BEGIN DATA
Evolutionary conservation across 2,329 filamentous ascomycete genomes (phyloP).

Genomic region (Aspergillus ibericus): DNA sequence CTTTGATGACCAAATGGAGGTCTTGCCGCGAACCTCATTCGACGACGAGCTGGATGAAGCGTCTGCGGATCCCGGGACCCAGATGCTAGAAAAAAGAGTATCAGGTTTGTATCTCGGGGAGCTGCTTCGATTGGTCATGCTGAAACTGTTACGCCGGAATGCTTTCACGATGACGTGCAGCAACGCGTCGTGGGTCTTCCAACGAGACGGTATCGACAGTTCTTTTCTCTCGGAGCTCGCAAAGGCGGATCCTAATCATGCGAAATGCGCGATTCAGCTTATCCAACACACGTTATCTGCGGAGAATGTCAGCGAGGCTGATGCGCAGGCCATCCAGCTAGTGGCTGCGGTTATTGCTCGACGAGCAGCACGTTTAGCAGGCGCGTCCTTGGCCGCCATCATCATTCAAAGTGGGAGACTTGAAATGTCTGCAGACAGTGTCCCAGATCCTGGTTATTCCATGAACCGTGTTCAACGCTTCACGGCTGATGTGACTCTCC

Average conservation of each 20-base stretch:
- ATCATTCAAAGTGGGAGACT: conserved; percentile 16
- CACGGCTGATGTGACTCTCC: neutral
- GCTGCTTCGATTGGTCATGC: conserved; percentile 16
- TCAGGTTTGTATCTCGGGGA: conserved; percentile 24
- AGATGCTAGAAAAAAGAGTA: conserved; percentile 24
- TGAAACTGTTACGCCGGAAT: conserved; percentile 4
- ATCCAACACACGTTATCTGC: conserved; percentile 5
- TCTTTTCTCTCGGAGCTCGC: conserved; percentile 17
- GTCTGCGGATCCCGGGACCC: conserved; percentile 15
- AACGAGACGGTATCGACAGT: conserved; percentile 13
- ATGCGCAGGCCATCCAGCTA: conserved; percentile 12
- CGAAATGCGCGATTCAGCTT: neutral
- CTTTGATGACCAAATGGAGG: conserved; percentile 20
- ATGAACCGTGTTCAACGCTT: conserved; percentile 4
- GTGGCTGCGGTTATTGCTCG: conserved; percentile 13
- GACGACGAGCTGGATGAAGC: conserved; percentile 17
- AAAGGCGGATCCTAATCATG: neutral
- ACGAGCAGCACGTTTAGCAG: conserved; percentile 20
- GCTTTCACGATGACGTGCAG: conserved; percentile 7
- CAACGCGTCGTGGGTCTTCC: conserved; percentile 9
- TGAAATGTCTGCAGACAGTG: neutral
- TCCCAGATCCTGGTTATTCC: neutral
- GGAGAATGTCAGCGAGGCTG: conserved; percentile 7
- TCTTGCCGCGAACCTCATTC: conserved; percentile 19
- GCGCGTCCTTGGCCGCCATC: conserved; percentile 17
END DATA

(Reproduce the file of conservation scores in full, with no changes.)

Evolutionary conservation across 2,329 filamentous ascomycete genomes (phyloP).

Genomic region (Aspergillus ibericus): DNA sequence CTTTGATGACCAAATGGAGGTCTTGCCGCGAACCTCATTCGACGACGAGCTGGATGAAGCGTCTGCGGATCCCGGGACCCAGATGCTAGAAAAAAGAGTATCAGGTTTGTATCTCGGGGAGCTGCTTCGATTGGTCATGCTGAAACTGTTACGCCGGAATGCTTTCACGATGACGTGCAGCAACGCGTCGTGGGTCTTCCAACGAGACGGTATCGACAGTTCTTTTCTCTCGGAGCTCGCAAAGGCGGATCCTAATCATGCGAAATGCGCGATTCAGCTTATCCAACACACGTTATCTGCGGAGAATGTCAGCGAGGCTGATGCGCAGGCCATCCAGCTAGTGGCTGCGGTTATTGCTCGACGAGCAGCACGTTTAGCAGGCGCGTCCTTGGCCGCCATCATCATTCAAAGTGGGAGACTTGAAATGTCTGCAGACAGTGTCCCAGATCCTGGTTATTCCATGAACCGTGTTCAACGCTTCACGGCTGATGTGACTCTCC

Average conservation of each 20-base stretch:
- ATCATTCAAAGTGGGAGACT: conserved; percentile 16
- CACGGCTGATGTGACTCTCC: neutral
- GCTGCTTCGATTGGTCATGC: conserved; percentile 16
- TCAGGTTTGTATCTCGGGGA: conserved; percentile 24
- AGATGCTAGAAAAAAGAGTA: conserved; percentile 24
- TGAAACTGTTACGCCGGAAT: conserved; percentile 4
- ATCCAACACACGTTATCTGC: conserved; percentile 5
- TCTTTTCTCTCGGAGCTCGC: conserved; percentile 17
- GTCTGCGGATCCCGGGACCC: conserved; percentile 15
- AACGAGACGGTATCGACAGT: conserved; percentile 13
- ATGCGCAGGCCATCCAGCTA: conserved; percentile 12
- CGAAATGCGCGATTCAGCTT: neutral
- CTTTGATGACCAAATGGAGG: conserved; percentile 20
- ATGAACCGTGTTCAACGCTT: conserved; percentile 4
- GTGGCTGCGGTTATTGCTCG: conserved; percentile 13
- GACGACGAGCTGGATGAAGC: conserved; percentile 17
- AAAGGCGGATCCTAATCATG: neutral
- ACGAGCAGCACGTTTAGCAG: conserved; percentile 20
- GCTTTCACGATGACGTGCAG: conserved; percentile 7
- CAACGCGTCGTGGGTCTTCC: conserved; percentile 9
- TGAAATGTCTGCAGACAGTG: neutral
- TCCCAGATCCTGGTTATTCC: neutral
- GGAGAATGTCAGCGAGGCTG: conserved; percentile 7
- TCTTGCCGCGAACCTCATTC: conserved; percentile 19
- GCGCGTCCTTGGCCGCCATC: conserved; percentile 17